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A.J.'s Rating:  1 Cybercast Star
Halloween: Resurrection
Directed By:  Rick Rosenthal
Written By:  Larry Brand
Starring:  Busta Rhymes, Tyra Banks, Bianca Kajlich, Brad Loree
Rated:  R (Violence / Nudity)
Running Time:  94 Min.
    Demented serial killer Michael Myers has returned, yet again, in Halloween: Resurrection.  This 7th sequel to 1978's Halloween has our murderous masked maniac taking on cyberspace as the star of an internet webcast.  No wonder the original title of this epic was!  Want to know why they changed it?  Try going to and you'll know!  As for the new title, the only resurrection attempted here is that of a long thought dead film franchise. 
    In the first few minutes we're treated to a recap of the story so far, as well as to an extended ending of the previous sequel, Halloween: H2O.  This is the only part that includes Jamie Lee Curtis.  There are a couple of fun moments in these opening scenes, including a passing of the torch, so to speak, but nothing that has anything to do with the rest of the film. 
    Meanwhile, over in a completely different movie, rapper Busta Rhymes has put together a scary website reality program.  He's chosen a group of teenagers to wear RadioShack quality head-cams and stay in a camera-filled spooky house overnight, while nerds everywhere watch on.  As far as slasher flick victims go, Busta has chosen predictably.  We have the sarcastic joker, the self-centered slut, the 'opposites attract' couple, the good girl, and, of course, the black guy.  Guess who survives!  And by the way, that spooky house is where Michael Myers once lived.  They say you can't go home again, but apparently no one ever told poor Michael...
    I'm sure that on paper this sounded like a great idea.  It promises frights, thrills, some high-tech stuff, a bit of voyeurism, and an indestructable, knife wielding killer.  Unfortunately, the results are surprisingly dull, with the only real surprises being the ones that never come.  Resurrection makes such a complete break from the original Halloween story that Michael Myers is reduced to a generic psycho with no motive other than to rid the world of meddling teens.  As if you couldn't guess, Michael slices and dices for all those cyber-viewers, but nobody really pays much attention to him until, of course, it's way too late.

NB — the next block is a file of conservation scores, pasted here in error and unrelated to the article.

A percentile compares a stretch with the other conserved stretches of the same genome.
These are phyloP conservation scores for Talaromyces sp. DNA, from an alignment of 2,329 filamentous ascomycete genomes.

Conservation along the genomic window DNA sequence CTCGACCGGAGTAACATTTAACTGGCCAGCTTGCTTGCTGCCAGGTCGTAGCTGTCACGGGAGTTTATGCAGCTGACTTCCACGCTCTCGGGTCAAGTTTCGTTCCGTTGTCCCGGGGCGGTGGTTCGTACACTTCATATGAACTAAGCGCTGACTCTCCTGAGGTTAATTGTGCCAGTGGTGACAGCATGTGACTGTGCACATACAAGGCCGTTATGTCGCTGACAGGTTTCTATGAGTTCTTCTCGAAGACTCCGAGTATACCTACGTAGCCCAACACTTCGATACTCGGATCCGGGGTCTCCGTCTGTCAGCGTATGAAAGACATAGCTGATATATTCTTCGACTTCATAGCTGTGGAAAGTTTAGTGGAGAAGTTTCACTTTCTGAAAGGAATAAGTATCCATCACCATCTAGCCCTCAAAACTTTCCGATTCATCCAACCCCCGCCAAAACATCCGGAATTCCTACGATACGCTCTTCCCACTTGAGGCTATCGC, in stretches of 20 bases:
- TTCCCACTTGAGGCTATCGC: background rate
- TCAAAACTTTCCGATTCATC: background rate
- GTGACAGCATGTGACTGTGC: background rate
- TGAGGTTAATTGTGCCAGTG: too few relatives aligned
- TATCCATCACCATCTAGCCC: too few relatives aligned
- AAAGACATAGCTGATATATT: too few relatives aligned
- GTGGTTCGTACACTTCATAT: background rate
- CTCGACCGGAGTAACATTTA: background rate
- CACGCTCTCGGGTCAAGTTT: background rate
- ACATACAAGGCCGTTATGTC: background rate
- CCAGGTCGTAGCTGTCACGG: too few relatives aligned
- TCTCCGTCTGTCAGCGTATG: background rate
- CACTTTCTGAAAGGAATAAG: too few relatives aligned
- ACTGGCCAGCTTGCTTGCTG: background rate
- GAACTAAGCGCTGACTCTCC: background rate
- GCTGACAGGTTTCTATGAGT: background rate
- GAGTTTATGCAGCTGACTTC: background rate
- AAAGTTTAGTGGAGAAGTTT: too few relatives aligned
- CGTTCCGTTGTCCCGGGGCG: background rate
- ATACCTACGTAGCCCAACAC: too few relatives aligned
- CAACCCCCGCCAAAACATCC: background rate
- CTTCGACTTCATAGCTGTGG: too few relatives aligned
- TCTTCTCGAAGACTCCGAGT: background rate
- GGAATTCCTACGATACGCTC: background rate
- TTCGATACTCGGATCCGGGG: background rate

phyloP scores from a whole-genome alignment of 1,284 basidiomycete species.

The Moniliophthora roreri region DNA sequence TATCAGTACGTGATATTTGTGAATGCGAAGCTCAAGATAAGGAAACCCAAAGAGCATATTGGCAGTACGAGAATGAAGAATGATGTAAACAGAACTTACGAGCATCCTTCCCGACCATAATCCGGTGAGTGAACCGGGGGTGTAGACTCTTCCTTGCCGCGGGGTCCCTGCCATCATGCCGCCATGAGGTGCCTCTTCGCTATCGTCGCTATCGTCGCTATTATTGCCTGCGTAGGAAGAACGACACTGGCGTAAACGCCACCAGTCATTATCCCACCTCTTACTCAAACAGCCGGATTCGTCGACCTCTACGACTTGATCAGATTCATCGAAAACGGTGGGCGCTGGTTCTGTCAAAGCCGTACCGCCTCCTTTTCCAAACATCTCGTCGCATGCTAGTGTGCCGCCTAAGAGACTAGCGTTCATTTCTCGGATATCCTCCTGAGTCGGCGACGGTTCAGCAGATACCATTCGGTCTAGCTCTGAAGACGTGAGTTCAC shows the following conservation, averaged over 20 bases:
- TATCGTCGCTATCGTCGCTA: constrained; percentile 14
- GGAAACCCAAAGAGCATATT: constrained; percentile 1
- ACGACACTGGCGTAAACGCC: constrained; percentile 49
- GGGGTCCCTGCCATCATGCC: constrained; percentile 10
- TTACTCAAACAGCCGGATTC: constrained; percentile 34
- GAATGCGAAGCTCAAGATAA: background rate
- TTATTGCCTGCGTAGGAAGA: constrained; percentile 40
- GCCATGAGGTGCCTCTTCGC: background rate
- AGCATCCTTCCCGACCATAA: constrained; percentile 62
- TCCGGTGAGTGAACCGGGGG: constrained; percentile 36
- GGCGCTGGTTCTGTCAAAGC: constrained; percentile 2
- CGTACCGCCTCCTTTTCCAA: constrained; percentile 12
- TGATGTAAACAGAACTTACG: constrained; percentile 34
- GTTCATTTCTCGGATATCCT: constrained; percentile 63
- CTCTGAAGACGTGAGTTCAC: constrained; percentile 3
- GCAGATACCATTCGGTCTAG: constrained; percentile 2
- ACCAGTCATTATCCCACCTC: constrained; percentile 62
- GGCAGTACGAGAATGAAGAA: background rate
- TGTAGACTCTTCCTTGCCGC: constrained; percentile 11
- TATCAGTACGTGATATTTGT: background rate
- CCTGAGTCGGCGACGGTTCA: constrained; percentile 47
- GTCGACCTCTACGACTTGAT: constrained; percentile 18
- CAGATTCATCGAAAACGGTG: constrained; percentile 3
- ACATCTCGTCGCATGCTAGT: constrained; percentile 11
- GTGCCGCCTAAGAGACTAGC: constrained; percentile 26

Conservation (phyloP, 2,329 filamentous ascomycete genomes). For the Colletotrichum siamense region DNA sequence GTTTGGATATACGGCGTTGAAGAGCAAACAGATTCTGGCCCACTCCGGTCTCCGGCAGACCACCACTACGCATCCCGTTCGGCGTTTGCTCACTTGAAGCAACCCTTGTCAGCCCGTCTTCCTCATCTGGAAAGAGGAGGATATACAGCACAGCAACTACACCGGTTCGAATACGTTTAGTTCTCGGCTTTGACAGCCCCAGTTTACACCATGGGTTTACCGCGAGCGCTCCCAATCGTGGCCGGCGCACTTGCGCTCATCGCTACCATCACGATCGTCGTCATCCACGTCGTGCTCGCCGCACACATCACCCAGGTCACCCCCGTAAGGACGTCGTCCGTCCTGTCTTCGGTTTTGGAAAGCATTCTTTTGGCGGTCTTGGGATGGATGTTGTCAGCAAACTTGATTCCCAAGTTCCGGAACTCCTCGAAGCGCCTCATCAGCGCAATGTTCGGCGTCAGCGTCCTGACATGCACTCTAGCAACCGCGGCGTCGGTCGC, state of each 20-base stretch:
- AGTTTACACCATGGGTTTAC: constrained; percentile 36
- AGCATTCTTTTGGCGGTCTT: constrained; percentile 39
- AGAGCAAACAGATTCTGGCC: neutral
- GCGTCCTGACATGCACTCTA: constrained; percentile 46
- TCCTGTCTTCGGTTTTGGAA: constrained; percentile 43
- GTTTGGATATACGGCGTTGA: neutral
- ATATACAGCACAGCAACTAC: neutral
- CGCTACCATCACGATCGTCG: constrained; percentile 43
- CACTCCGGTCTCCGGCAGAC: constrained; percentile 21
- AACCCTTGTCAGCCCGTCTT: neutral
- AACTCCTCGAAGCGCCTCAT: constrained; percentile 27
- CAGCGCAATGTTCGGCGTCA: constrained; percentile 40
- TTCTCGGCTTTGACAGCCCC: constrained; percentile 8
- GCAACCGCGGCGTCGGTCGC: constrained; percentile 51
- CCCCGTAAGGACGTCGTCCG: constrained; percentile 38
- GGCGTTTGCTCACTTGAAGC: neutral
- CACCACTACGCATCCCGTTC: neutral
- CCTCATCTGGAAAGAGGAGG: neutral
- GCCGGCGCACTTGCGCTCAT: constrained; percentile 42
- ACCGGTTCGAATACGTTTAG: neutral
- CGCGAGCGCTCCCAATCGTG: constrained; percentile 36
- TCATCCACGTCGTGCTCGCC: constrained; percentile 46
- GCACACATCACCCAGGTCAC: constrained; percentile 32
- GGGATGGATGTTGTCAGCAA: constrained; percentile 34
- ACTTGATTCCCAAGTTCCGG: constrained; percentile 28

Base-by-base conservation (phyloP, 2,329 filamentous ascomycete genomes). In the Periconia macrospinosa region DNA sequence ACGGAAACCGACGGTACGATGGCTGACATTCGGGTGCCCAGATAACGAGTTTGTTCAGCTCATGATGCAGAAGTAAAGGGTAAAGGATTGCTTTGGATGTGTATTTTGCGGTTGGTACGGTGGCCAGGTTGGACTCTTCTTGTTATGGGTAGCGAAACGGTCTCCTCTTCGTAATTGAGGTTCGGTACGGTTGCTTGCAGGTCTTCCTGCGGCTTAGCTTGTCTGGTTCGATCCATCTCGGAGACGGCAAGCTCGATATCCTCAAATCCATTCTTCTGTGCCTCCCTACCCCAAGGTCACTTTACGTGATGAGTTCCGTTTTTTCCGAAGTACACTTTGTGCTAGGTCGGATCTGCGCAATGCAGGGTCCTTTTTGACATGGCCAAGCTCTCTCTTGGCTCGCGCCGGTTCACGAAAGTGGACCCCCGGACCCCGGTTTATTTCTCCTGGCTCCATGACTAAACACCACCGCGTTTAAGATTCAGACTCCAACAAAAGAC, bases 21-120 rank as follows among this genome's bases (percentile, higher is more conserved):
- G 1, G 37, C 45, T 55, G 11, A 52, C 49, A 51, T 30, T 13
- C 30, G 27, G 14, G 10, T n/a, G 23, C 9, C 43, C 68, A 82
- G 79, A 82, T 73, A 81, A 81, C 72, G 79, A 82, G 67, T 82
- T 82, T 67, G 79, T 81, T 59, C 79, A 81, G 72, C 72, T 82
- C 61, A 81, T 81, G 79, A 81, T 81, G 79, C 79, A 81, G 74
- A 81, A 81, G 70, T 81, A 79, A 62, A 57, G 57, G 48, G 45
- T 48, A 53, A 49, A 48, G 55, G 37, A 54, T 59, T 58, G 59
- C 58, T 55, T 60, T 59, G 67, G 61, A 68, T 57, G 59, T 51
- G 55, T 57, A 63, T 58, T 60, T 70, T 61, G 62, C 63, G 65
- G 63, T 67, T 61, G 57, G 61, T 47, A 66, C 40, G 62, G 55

This is horror-by-numbers, with very little imagination.  Here's another example.  Imagine you're making a horror movie with a popular rap star in it.  What would you have him do in your film?  That's right, you would depend on him to mug for the camera and call everyone 'mutherf**ker'.  Ho ho, now that's good cinema.  Okay, no it isn't.  Intended as comic relief, Busta Rhymes is completely wasted in this movie.  Actually, now that I think of it, pretty much everyone is wasted in this film.
    One idea that I did like was the use of a palm-pilot in relaying messages from a viewer to one of our hapless teens, guiding her away from Myers.  It's sort of like one of those 'choose your own adventure' games played for real, with the viewer typing things like, "Try the window." or "He's in the hallway!"  However, this neat little touch is somewhat marred by the movie phenomenon whereby frantic typing results in letters that appear on a computer screen slow enough for the audience to see each one.  Also, our helpful viewer types entire sentences when one or two words would get the message across faster.  Can you say, "desperately seeking suspense"?
    The only thing Halloween: Resurrection really proves is that there's a lot of garbage on the internet, and even more in movie sequels.  If you must see this turkey, wait until Halloween.  By then, it ought to be on home video!
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Review published
July 15, 2002
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